A Sidley pro bono team, working together with the New York Civil Liberties Union (NYCLU) and the International Refugee Assistance Project (IRAP), recently achieved a settlement in a case challenging the blanket denial of parole to asylum seekers detained at the Buffalo Federal Detention Center in Batavia, New York. The settlement secures protections won earlier in the case, which was originally brought in 2017, and requires that asylum seekers be: notified of the availability of parole in a language they understand; given a parole interview with an immigration officer; provided an explanation for their parole decision; and informed they can seek reconsideration if parole is initially denied.
“Sidley proudly supports the fair and just treatment of asylum seekers and believes this important class settlement helps ensure those detained in federal immigration custody have a full and fair opportunity to obtain parole while awaiting the outcomes of their immigration proceedings,” said Michael D. Mann, a partner in Sidley’s White Collar: Government Litigation and Investigations practice and member of the firm’s pro bono team. “Our lawyers’ tireless work on this important case reflects our long-standing tradition of, and commitment to, pro bono service, and, we hope, has contributed to creating a more humane immigration system in the United States.”
Parole is often the only way for asylum seekers who present themselves at a U.S. border or airport to get out of Immigration and Customs Enforcement (ICE) detention, because the government takes the position that they are not eligible to have a bond set by an immigration judge. In rulings on this case, the court has recognized the severe physical and psychological harms of prolonged detention.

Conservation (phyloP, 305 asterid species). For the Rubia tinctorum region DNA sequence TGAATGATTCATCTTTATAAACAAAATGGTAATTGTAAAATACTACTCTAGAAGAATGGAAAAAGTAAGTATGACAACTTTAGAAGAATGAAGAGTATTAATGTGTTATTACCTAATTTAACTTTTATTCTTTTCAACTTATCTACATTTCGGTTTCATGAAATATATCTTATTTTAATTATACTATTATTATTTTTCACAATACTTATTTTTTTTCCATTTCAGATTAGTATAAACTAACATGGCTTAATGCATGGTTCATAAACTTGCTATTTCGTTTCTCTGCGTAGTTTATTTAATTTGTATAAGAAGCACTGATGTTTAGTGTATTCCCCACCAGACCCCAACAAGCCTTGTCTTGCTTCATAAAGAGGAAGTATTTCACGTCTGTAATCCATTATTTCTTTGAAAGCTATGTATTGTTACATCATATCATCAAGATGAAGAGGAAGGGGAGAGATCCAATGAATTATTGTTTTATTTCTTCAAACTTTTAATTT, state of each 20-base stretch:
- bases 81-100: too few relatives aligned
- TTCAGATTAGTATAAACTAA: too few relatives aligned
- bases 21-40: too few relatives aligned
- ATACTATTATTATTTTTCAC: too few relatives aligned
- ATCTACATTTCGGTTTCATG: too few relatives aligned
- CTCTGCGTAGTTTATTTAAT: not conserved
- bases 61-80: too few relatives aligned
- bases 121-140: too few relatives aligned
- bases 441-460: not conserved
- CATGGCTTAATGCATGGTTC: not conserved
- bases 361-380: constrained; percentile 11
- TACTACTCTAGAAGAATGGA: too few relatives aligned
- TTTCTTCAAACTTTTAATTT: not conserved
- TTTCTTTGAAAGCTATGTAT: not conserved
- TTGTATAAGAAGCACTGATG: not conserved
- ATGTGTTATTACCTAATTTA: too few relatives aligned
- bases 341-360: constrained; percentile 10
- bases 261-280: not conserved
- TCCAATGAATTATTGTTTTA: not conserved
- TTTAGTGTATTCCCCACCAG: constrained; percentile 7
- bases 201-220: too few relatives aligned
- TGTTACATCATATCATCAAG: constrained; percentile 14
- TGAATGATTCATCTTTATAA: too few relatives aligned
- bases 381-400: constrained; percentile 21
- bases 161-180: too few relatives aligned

“I fled Cuba where I was a political prisoner and came to America seeking freedom,” said class representative Johan Barrios Ramos. “I was shocked when I got here and asked for asylum but was instead put in jail. I am so happy that this settlement will ensure that there are limits on ICE’s authority to detain people like me and other asylum seekers in the future.”
Sidley’s Political Asylum and Immigrants’ Rights Project provides pro bono legal services to asylum-seeking immigrants and refugees fleeing persecution abroad, as well as addressing many other immigration matters. In 2020, the firm dedicated more than 16,000 hours toward helping our immigrant clients achieve justice.
In addition to counsel from NYCLU and IRAP, the Sidley team comprised Heidi Levine, Michael Mann, Jim Arden, Amanda Blau, Sarah Goodfield, Alyssa Hasbrouck, Andrew Kunsak, Vincent Margiotta, Allen Thigpen, and former associate Teri Peeples, as well as paralegal Ron Eugenio, project assistant Jenna Ellis, and former project assistant Kadijah Sutton.